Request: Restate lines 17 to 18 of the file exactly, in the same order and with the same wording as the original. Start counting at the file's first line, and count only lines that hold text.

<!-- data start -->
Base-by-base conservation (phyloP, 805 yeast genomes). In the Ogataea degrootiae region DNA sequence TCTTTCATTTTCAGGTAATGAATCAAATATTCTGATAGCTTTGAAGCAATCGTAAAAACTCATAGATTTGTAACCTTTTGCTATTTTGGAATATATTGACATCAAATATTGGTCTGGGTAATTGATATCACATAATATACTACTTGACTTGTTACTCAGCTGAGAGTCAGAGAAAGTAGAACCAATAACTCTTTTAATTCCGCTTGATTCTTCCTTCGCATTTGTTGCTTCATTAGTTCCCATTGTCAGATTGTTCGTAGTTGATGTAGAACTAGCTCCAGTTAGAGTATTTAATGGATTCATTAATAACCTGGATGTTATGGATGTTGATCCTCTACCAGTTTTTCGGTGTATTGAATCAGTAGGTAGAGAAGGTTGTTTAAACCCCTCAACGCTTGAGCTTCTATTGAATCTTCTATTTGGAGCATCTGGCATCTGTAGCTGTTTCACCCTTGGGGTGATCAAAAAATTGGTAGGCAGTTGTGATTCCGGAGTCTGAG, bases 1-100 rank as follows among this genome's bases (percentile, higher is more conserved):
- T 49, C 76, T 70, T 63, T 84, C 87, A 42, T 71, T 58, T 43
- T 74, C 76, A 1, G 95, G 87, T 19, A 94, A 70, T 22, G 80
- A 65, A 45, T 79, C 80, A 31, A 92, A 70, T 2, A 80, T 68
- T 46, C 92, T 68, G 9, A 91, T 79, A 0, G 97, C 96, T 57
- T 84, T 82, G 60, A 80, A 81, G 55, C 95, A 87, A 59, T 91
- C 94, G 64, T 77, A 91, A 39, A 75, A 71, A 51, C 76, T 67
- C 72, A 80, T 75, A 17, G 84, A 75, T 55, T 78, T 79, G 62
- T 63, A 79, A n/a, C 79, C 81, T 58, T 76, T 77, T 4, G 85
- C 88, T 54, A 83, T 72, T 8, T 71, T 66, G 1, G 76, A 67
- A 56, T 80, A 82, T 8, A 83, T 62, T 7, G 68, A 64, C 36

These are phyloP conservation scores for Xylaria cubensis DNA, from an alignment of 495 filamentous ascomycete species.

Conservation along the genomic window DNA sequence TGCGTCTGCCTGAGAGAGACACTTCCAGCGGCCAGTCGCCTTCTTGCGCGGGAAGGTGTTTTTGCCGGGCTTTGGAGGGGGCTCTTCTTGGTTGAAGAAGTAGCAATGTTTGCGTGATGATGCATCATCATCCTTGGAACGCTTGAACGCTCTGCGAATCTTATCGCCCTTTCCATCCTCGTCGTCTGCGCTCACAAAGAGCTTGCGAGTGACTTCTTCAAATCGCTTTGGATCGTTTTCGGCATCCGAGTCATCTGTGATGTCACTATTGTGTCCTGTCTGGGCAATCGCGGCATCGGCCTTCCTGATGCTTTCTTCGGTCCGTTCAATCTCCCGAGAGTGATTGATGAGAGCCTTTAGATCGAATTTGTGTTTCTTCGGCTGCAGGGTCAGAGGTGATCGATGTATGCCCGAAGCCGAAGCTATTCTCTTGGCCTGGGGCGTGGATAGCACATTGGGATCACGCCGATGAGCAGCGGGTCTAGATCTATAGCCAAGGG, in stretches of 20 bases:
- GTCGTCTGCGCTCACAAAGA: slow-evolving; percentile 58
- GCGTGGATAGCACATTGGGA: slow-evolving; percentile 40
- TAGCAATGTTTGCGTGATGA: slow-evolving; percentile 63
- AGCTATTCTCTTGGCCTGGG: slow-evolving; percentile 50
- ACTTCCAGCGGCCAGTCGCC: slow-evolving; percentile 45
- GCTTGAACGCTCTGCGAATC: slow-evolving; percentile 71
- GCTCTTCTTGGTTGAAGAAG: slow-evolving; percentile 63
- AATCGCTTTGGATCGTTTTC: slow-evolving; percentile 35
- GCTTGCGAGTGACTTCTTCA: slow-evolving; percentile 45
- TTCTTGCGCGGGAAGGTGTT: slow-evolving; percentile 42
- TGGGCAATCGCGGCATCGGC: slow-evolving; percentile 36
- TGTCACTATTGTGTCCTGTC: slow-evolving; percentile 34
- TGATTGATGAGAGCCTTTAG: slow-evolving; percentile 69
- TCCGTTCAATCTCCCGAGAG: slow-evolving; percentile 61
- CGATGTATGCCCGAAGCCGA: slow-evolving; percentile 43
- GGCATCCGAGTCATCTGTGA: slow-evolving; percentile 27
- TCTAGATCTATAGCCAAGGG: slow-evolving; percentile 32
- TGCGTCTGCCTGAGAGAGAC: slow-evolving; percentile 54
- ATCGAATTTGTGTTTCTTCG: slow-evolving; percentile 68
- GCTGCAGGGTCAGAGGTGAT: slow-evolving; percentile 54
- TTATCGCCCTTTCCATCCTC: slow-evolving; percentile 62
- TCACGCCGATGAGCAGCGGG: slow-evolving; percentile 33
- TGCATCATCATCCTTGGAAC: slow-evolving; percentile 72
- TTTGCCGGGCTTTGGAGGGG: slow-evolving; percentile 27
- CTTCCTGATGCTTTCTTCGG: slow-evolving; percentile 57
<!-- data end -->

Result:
- AGCTATTCTCTTGGCCTGGG: slow-evolving; percentile 50
- ACTTCCAGCGGCCAGTCGCC: slow-evolving; percentile 45